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     Volume 2 Issue 44| November 14, 2010 |


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For a Green Bangladesh

Mohammad Shahidul Islam

According to some of the world's leading NGOs, global warming today threatens human advancement. The United Nations (UN) targets to lessen poverty could also be difficult to attain because of it. Oxfam, Greenpeace, Christian Aid, Friends of the Earth, WWF and 15 other NGOs state in a journal that governments of rich countries must immediately address climate change to avoid "obscene levels" of worldwide poverty. "Food production, water supply, public health and people's livelihoods are already being damaged and undermined," they say. "There is no either/or approach possible. The world must meet its commitments to achieve poverty reduction and also tackle climate change. The two are inextricably linked."

Bangladesh will be greatly affected by global warming. If we really want to save Bangladesh from the grips of global warming, we need to do take initiatives ourselves besides acting by the government's plan and policy. "Green" should be the buzzword for the people of Bangladesh. Above all, we need to welcome "Green technology" in our everyday lives.

In America and Europe, green technology is a broad term for more environment-friendly solutions -- whether it is manufacturing carpeting that produces zero landfill, developing a planned community, turning radioactive cesium into glass, or bringing down packaging of frozen foods. We do not need to be chemists to understand or use green technology. We can do our own research and use products that support the initiative.

Amenities and technology are frequently publicised as ways to make our lives easier. The ugly flip side is that many of the products and the technologies required to make them end up harming our environment. The industries and regulatory bodies of the country are taking steps in the right direction. But why should we wait for them to come up with all the answers? By using green technology, we can help heal our environment.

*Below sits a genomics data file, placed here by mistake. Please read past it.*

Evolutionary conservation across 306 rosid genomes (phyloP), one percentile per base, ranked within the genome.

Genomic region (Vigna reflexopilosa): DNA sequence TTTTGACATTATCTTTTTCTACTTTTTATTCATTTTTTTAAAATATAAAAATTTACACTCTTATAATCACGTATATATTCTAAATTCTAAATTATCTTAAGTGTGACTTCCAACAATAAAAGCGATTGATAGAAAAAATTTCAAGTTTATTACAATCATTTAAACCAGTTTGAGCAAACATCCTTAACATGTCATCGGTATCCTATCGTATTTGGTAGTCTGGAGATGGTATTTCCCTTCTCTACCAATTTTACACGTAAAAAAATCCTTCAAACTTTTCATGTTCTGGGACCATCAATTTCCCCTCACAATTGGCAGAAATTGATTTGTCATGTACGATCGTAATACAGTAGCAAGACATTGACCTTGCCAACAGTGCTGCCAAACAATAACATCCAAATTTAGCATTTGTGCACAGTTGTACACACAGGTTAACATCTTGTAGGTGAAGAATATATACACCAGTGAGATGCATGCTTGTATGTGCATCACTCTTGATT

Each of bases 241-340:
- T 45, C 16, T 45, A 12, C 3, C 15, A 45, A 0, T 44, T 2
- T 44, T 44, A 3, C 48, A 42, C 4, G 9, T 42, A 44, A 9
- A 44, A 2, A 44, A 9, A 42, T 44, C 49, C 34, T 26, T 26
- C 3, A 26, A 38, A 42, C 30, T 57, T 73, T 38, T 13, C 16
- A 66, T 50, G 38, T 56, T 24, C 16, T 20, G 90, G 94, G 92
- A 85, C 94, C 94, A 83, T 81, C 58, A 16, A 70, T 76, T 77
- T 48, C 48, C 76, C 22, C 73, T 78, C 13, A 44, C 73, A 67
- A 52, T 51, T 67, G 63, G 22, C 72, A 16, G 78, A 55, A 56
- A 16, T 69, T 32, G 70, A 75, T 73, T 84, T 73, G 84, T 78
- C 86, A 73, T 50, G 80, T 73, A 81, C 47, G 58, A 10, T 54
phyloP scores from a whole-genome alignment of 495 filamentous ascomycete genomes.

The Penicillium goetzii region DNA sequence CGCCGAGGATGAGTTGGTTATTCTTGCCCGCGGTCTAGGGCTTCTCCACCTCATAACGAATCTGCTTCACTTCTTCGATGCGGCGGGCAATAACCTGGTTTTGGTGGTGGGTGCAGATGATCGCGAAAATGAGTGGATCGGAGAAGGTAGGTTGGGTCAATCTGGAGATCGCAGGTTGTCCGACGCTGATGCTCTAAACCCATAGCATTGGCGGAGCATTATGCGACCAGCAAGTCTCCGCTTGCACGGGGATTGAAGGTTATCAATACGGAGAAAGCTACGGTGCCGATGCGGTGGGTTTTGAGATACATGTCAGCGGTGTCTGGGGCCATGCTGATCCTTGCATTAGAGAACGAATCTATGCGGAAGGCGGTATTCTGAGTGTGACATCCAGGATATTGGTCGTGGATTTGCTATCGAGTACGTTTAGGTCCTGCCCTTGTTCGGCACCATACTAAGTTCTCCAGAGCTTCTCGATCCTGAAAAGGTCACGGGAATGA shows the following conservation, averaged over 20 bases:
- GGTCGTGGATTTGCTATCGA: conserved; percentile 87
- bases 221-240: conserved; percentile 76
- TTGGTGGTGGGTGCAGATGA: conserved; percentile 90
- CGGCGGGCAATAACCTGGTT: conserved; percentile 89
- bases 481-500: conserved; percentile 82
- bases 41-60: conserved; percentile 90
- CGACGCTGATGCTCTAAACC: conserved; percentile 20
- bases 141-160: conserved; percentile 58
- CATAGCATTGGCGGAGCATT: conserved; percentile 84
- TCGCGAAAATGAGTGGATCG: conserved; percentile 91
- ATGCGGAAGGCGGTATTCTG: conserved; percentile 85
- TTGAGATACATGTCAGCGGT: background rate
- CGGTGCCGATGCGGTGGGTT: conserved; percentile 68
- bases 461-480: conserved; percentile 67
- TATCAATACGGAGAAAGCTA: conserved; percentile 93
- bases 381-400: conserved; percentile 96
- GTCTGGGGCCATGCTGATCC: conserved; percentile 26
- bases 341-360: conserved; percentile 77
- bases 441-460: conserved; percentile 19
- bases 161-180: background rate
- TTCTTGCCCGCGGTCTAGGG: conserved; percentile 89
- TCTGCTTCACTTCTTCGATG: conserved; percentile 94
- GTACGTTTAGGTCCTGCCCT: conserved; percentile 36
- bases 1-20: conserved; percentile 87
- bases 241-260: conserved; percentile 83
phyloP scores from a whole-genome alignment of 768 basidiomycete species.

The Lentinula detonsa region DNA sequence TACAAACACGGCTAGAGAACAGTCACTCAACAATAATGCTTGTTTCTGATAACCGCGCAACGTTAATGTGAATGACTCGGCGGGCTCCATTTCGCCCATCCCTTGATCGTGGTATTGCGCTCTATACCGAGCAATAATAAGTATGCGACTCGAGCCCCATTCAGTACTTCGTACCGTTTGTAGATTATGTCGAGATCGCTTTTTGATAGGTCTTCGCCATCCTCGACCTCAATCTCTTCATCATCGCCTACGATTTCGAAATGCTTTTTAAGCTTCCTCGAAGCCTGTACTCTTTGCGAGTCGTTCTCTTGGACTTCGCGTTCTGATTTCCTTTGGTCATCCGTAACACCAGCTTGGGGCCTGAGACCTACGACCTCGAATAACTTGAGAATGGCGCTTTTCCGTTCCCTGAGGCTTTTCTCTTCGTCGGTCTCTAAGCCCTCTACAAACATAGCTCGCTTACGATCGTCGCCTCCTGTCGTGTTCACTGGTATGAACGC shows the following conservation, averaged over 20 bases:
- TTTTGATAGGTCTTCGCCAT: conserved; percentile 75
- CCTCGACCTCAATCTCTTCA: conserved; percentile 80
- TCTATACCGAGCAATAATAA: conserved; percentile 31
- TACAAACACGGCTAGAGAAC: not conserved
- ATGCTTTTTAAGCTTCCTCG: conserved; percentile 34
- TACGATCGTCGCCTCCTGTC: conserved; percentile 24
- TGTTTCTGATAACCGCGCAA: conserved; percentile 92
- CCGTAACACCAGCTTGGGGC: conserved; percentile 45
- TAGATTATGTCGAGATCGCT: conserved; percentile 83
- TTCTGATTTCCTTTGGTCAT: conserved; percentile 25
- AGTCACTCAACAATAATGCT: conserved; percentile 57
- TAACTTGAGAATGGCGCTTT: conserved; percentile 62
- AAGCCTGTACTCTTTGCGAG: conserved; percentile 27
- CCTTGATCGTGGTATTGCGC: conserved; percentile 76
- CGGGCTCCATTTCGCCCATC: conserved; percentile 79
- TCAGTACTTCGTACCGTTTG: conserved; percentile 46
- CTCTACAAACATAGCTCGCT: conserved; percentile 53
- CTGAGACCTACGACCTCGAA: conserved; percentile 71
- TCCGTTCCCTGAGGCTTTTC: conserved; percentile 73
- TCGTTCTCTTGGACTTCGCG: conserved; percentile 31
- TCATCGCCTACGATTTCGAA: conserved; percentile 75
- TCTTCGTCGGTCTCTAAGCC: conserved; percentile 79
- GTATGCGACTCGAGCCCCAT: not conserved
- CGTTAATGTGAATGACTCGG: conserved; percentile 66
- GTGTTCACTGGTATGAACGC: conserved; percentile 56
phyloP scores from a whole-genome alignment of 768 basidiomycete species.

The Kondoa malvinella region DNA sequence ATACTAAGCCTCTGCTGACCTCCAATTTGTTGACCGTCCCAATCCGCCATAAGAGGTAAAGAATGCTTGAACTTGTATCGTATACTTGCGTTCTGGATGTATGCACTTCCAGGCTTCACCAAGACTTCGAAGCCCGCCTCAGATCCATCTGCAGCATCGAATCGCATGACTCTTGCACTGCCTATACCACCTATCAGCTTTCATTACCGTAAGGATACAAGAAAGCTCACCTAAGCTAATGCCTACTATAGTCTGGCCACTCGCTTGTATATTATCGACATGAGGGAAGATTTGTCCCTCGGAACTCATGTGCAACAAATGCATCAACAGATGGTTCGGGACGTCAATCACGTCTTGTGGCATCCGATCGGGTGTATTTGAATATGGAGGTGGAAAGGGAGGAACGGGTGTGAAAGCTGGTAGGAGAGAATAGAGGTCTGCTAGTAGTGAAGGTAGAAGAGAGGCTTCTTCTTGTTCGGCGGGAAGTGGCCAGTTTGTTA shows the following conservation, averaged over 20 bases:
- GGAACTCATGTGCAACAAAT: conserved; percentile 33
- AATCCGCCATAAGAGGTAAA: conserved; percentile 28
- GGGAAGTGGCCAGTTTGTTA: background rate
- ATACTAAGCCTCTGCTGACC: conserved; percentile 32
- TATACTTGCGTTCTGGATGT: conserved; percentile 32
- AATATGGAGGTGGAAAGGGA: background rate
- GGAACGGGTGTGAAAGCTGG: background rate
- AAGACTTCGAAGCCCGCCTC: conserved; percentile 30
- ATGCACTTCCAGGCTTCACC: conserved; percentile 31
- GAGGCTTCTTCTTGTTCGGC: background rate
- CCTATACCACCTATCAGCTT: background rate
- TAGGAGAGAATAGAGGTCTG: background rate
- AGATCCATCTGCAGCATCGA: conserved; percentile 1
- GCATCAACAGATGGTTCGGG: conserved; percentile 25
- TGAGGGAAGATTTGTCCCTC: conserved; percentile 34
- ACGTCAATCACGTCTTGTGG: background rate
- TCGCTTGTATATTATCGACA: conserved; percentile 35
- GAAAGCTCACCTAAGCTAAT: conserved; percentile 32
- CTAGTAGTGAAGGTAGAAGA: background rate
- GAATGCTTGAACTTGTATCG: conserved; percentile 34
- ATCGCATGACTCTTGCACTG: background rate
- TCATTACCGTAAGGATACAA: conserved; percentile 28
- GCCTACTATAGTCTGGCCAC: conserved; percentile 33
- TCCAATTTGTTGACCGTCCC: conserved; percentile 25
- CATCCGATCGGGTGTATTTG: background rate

Let's see how this works. When we go grocery shopping, instead of using paper or plastic bags, we can buy our own reusable bags. Durable, washable bags made of cotton or jute can endure the weight of groceries. As we stroll down the walkways, we can buy various organic produces including eggs.

There is an abundance of cleaning products available today. We, in fact, need just a couple of all-purpose products to keep our house sparkling. Vinegar and baking soda are effective cleaning agents that do not harm the environment. Commercially popular laundry detergents are mostly using a petrochemical process. But if we buy one 50-ounce jug of laundry detergent made of vegetable oils, instead of petrochemicals, we can save 130,000 barrels of oil -- enough to heat and cool 7,500 homes for a year. Certainly, that is energy efficiency!

Petrochemicals make all synthetic fragrances, used in our aromatic shampoos, soaps, shaving creams, hairsprays and the so-called "air fresheners". We can opt for eco-friendly non-aromatic products, but we can also use natural fragrances such as an essential oil. We will save on oil consumption every time we make that choice.

Many construction materials release dangerous chemical gases that pollute the environment. We can pick materials that are made from sustainable products. Green chemistry develops products and processes to reduce or eliminate the use and generation of hazardous substances.

Many ready-made built-in cabinets we use in family rooms, are made of thin wood veneer covering, made of wood shavings pressed together with a lot of glue -- a blend that can silently give off formaldehyde gases for years. Instead, we may opt for cabinets made of solid wood like hard pine. Choose stains that contain no VOCs (volatile organic compounds), ditto for wall paint.

For carpeting, we should choose the "green minded" companies. They consciously use green technology for manufacturing and installation of their products. Products need to be made with minimal wastage in mind, and with materials that preserve indoor air quality as opposed to letting-off harmful chemicals. We should opt for furniture made of organic fibers avoiding synthetic glues, dyes, or finishing sprays during production. The cost is a little more, but the resultant benefit to the environment, including within our homes, is worth it. We use five to seven pounds of pesticides to spray an acre of lawn every year. That is as much, often more than farmers use to spray their sizeable crops. Switch to a service that uses all-natural lawn care. Within a year, the lawn would be greener and healthier than the neighbours' ones. And we will not have to worry about side effects when we walk across it.

Imagine a green Bangladesh. We hold the key to its mysteries.

(The writer is a faculty member of National Hotel and Tourism Training Institute, Dhaka Bangladesh)




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